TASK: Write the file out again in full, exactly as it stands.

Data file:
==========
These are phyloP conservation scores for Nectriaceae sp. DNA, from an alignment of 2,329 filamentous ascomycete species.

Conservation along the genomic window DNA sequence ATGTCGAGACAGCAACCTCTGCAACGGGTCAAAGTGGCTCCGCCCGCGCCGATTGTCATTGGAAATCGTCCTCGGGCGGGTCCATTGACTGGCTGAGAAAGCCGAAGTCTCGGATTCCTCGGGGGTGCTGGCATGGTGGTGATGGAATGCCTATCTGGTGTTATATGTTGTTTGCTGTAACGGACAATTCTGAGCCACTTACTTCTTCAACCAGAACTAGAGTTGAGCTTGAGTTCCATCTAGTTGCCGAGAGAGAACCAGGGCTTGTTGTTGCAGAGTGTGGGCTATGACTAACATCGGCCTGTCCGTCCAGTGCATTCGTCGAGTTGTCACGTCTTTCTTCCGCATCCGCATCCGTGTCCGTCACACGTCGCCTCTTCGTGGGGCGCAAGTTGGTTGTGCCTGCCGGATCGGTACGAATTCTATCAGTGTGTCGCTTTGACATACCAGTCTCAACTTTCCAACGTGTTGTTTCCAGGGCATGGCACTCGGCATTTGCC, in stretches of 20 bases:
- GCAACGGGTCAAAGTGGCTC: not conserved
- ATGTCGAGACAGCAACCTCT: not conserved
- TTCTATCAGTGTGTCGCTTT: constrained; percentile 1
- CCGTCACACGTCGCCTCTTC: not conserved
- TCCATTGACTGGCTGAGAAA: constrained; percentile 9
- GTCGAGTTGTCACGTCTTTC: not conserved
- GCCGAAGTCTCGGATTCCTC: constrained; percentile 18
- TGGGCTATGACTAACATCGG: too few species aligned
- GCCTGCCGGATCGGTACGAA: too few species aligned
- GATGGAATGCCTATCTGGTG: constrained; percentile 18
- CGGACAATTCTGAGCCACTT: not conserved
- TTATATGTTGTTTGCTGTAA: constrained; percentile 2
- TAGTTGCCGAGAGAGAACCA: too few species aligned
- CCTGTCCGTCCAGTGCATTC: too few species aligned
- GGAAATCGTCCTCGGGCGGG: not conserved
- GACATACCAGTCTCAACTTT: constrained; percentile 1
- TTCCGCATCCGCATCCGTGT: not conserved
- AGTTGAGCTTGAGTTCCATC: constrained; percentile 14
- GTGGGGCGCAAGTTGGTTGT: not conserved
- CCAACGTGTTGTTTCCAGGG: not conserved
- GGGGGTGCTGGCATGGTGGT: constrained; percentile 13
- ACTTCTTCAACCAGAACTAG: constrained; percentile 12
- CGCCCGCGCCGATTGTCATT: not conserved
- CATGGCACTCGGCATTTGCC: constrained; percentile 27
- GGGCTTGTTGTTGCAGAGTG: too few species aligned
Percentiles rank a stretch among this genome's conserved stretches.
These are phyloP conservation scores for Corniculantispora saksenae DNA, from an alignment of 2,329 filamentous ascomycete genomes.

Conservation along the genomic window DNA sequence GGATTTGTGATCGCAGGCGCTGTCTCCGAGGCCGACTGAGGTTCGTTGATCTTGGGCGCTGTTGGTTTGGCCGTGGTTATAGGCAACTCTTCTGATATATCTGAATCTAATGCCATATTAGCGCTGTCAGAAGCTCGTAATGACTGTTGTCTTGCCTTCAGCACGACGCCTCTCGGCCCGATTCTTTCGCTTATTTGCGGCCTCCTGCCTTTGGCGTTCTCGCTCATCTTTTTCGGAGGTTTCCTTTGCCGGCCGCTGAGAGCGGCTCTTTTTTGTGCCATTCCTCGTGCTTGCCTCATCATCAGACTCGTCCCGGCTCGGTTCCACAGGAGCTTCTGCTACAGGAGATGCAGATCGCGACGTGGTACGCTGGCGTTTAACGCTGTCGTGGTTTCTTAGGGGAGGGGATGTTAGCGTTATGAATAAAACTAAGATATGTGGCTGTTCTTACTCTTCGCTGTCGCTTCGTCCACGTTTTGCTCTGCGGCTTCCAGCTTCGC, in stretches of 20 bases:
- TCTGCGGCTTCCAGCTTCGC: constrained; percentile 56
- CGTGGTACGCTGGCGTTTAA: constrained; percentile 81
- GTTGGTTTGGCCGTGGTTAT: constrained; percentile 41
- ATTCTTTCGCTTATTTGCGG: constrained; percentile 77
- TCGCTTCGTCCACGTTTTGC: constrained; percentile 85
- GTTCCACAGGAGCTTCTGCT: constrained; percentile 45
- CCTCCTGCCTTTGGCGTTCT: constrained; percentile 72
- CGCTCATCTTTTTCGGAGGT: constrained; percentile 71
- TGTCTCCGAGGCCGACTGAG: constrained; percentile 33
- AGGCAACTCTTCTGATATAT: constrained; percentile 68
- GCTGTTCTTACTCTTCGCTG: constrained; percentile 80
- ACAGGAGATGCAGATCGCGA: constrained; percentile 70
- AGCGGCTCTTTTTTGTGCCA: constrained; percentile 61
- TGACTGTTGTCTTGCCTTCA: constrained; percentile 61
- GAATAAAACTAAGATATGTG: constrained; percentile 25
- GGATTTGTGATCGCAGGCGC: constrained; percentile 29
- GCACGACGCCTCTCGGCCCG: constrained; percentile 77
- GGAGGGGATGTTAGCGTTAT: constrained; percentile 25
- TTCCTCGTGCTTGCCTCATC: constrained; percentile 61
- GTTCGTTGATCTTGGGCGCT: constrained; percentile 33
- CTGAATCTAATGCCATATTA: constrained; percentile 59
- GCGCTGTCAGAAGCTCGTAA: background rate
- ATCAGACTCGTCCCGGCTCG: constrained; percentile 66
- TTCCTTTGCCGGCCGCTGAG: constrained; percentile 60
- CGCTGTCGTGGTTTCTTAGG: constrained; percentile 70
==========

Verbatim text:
These are phyloP conservation scores for Nectriaceae sp. DNA, from an alignment of 2,329 filamentous ascomycete species.

Conservation along the genomic window DNA sequence ATGTCGAGACAGCAACCTCTGCAACGGGTCAAAGTGGCTCCGCCCGCGCCGATTGTCATTGGAAATCGTCCTCGGGCGGGTCCATTGACTGGCTGAGAAAGCCGAAGTCTCGGATTCCTCGGGGGTGCTGGCATGGTGGTGATGGAATGCCTATCTGGTGTTATATGTTGTTTGCTGTAACGGACAATTCTGAGCCACTTACTTCTTCAACCAGAACTAGAGTTGAGCTTGAGTTCCATCTAGTTGCCGAGAGAGAACCAGGGCTTGTTGTTGCAGAGTGTGGGCTATGACTAACATCGGCCTGTCCGTCCAGTGCATTCGTCGAGTTGTCACGTCTTTCTTCCGCATCCGCATCCGTGTCCGTCACACGTCGCCTCTTCGTGGGGCGCAAGTTGGTTGTGCCTGCCGGATCGGTACGAATTCTATCAGTGTGTCGCTTTGACATACCAGTCTCAACTTTCCAACGTGTTGTTTCCAGGGCATGGCACTCGGCATTTGCC, in stretches of 20 bases:
- GCAACGGGTCAAAGTGGCTC: not conserved
- ATGTCGAGACAGCAACCTCT: not conserved
- TTCTATCAGTGTGTCGCTTT: constrained; percentile 1
- CCGTCACACGTCGCCTCTTC: not conserved
- TCCATTGACTGGCTGAGAAA: constrained; percentile 9
- GTCGAGTTGTCACGTCTTTC: not conserved
- GCCGAAGTCTCGGATTCCTC: constrained; percentile 18
- TGGGCTATGACTAACATCGG: too few species aligned
- GCCTGCCGGATCGGTACGAA: too few species aligned
- GATGGAATGCCTATCTGGTG: constrained; percentile 18
- CGGACAATTCTGAGCCACTT: not conserved
- TTATATGTTGTTTGCTGTAA: constrained; percentile 2
- TAGTTGCCGAGAGAGAACCA: too few species aligned
- CCTGTCCGTCCAGTGCATTC: too few species aligned
- GGAAATCGTCCTCGGGCGGG: not conserved
- GACATACCAGTCTCAACTTT: constrained; percentile 1
- TTCCGCATCCGCATCCGTGT: not conserved
- AGTTGAGCTTGAGTTCCATC: constrained; percentile 14
- GTGGGGCGCAAGTTGGTTGT: not conserved
- CCAACGTGTTGTTTCCAGGG: not conserved
- GGGGGTGCTGGCATGGTGGT: constrained; percentile 13
- ACTTCTTCAACCAGAACTAG: constrained; percentile 12
- CGCCCGCGCCGATTGTCATT: not conserved
- CATGGCACTCGGCATTTGCC: constrained; percentile 27
- GGGCTTGTTGTTGCAGAGTG: too few species aligned
Percentiles rank a stretch among this genome's conserved stretches.
These are phyloP conservation scores for Corniculantispora saksenae DNA, from an alignment of 2,329 filamentous ascomycete genomes.

Conservation along the genomic window DNA sequence GGATTTGTGATCGCAGGCGCTGTCTCCGAGGCCGACTGAGGTTCGTTGATCTTGGGCGCTGTTGGTTTGGCCGTGGTTATAGGCAACTCTTCTGATATATCTGAATCTAATGCCATATTAGCGCTGTCAGAAGCTCGTAATGACTGTTGTCTTGCCTTCAGCACGACGCCTCTCGGCCCGATTCTTTCGCTTATTTGCGGCCTCCTGCCTTTGGCGTTCTCGCTCATCTTTTTCGGAGGTTTCCTTTGCCGGCCGCTGAGAGCGGCTCTTTTTTGTGCCATTCCTCGTGCTTGCCTCATCATCAGACTCGTCCCGGCTCGGTTCCACAGGAGCTTCTGCTACAGGAGATGCAGATCGCGACGTGGTACGCTGGCGTTTAACGCTGTCGTGGTTTCTTAGGGGAGGGGATGTTAGCGTTATGAATAAAACTAAGATATGTGGCTGTTCTTACTCTTCGCTGTCGCTTCGTCCACGTTTTGCTCTGCGGCTTCCAGCTTCGC, in stretches of 20 bases:
- TCTGCGGCTTCCAGCTTCGC: constrained; percentile 56
- CGTGGTACGCTGGCGTTTAA: constrained; percentile 81
- GTTGGTTTGGCCGTGGTTAT: constrained; percentile 41
- ATTCTTTCGCTTATTTGCGG: constrained; percentile 77
- TCGCTTCGTCCACGTTTTGC: constrained; percentile 85
- GTTCCACAGGAGCTTCTGCT: constrained; percentile 45
- CCTCCTGCCTTTGGCGTTCT: constrained; percentile 72
- CGCTCATCTTTTTCGGAGGT: constrained; percentile 71
- TGTCTCCGAGGCCGACTGAG: constrained; percentile 33
- AGGCAACTCTTCTGATATAT: constrained; percentile 68
- GCTGTTCTTACTCTTCGCTG: constrained; percentile 80
- ACAGGAGATGCAGATCGCGA: constrained; percentile 70
- AGCGGCTCTTTTTTGTGCCA: constrained; percentile 61
- TGACTGTTGTCTTGCCTTCA: constrained; percentile 61
- GAATAAAACTAAGATATGTG: constrained; percentile 25
- GGATTTGTGATCGCAGGCGC: constrained; percentile 29
- GCACGACGCCTCTCGGCCCG: constrained; percentile 77
- GGAGGGGATGTTAGCGTTAT: constrained; percentile 25
- TTCCTCGTGCTTGCCTCATC: constrained; percentile 61
- GTTCGTTGATCTTGGGCGCT: constrained; percentile 33
- CTGAATCTAATGCCATATTA: constrained; percentile 59
- GCGCTGTCAGAAGCTCGTAA: background rate
- ATCAGACTCGTCCCGGCTCG: constrained; percentile 66
- TTCCTTTGCCGGCCGCTGAG: constrained; percentile 60
- CGCTGTCGTGGTTTCTTAGG: constrained; percentile 70